Exercise Q&A

Q. As a longtime weightlifter, I took up yoga after a weightlifting injury at the recommendation of my doctor. The result: I reduced my weightlifting, but I am as strong now after six months of yoga training. Are my conclusions correct that yoga is a good substitute for weight training, especially for older guys like me who are interested in maintaining strength and form rather than building up? I've convinced myself I have lost nothing by switching to yoga, while gaining flexibility and balance.

A. Perhaps you have heard of "yoga butt," that legendary firm posterior that has lured many a woman into a yoga studio. But Chaka Freeman, who teaches a "yoga for guys" class at Boundless Yoga Studio in Washington, would like those of you sporting a Y chromosome to hear about what he calls yoga arms.

"They're cut and they're big," he says. "You don't need to worry that it won't look like you work out." That's because a vigorous yoga practice forces you to call on every muscle — and not just the ones that are popular with the bodybuilding set. Think about chaturanga, just one pose in the sun salutation sequence. It requires you to hold your body in the lowered push-up position a couple of inches off the floor, which works your arms, your chest and your core all at once.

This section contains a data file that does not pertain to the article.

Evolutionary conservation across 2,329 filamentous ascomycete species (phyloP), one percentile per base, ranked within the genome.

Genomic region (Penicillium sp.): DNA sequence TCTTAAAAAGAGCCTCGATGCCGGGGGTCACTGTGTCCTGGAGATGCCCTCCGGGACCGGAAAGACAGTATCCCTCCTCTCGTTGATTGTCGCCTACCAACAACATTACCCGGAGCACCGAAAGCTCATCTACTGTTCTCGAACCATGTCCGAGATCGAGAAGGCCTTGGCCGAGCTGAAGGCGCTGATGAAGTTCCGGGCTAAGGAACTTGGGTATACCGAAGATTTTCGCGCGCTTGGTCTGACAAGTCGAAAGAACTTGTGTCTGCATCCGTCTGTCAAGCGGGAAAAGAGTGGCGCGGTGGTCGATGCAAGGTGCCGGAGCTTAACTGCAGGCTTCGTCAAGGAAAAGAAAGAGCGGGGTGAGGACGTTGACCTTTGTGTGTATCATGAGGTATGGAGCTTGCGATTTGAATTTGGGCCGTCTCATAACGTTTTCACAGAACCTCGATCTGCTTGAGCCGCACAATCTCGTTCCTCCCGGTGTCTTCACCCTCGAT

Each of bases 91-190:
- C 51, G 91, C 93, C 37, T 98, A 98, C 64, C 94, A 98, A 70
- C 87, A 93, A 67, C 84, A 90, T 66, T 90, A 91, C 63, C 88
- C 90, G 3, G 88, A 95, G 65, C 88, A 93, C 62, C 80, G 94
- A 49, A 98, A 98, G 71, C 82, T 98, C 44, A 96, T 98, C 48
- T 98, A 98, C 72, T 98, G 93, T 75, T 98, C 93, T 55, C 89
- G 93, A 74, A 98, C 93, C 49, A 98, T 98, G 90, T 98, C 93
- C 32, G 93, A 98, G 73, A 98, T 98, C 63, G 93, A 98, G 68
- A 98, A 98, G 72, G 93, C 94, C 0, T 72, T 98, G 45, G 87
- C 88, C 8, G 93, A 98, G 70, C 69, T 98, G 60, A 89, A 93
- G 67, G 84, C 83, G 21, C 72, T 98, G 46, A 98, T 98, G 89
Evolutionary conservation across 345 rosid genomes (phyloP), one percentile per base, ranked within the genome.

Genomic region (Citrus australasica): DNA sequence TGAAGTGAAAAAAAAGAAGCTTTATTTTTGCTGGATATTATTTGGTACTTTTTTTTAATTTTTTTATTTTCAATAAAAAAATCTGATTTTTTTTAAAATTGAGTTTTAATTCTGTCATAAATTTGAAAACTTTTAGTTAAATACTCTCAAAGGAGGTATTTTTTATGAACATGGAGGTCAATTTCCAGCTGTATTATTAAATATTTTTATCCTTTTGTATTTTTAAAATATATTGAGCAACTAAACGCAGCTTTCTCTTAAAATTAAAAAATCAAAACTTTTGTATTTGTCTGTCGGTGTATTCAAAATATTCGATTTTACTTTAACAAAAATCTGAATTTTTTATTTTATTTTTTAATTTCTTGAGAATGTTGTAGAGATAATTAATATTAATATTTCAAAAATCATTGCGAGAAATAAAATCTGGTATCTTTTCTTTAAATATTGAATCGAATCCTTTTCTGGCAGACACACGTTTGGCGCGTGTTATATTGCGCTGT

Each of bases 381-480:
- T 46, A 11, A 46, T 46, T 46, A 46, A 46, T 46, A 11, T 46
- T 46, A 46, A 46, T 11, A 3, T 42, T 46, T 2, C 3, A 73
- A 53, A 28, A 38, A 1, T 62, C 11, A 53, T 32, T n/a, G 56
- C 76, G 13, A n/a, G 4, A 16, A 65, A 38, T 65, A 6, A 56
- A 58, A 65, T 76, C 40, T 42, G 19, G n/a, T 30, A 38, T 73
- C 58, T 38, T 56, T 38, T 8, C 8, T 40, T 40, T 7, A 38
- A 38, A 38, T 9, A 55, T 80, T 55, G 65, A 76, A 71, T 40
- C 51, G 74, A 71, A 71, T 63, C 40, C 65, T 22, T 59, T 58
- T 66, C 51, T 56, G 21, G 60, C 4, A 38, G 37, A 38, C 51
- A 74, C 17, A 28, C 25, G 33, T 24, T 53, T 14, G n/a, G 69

So you're probably toning parts of yourself that you never targeted before, and that could make you feel even stronger than when you were a barbell junkie. Of course, it depends on what kind of yoga you're doing.

Freeman advises that Vinyasa, the fast-paced flow variety, is the best way to get that pumped post-gym feel. You're right that Schwarzenegger wannabes should beware, though. Swapping out presses for poses will still make you look built, but not so much that someone "would ever question if you did steroids," Freeman says. (Which, duh, you shouldn't be doing.)

The slimming effect that makes yoga so popular with the ladies means biceps can bulge but not burst.

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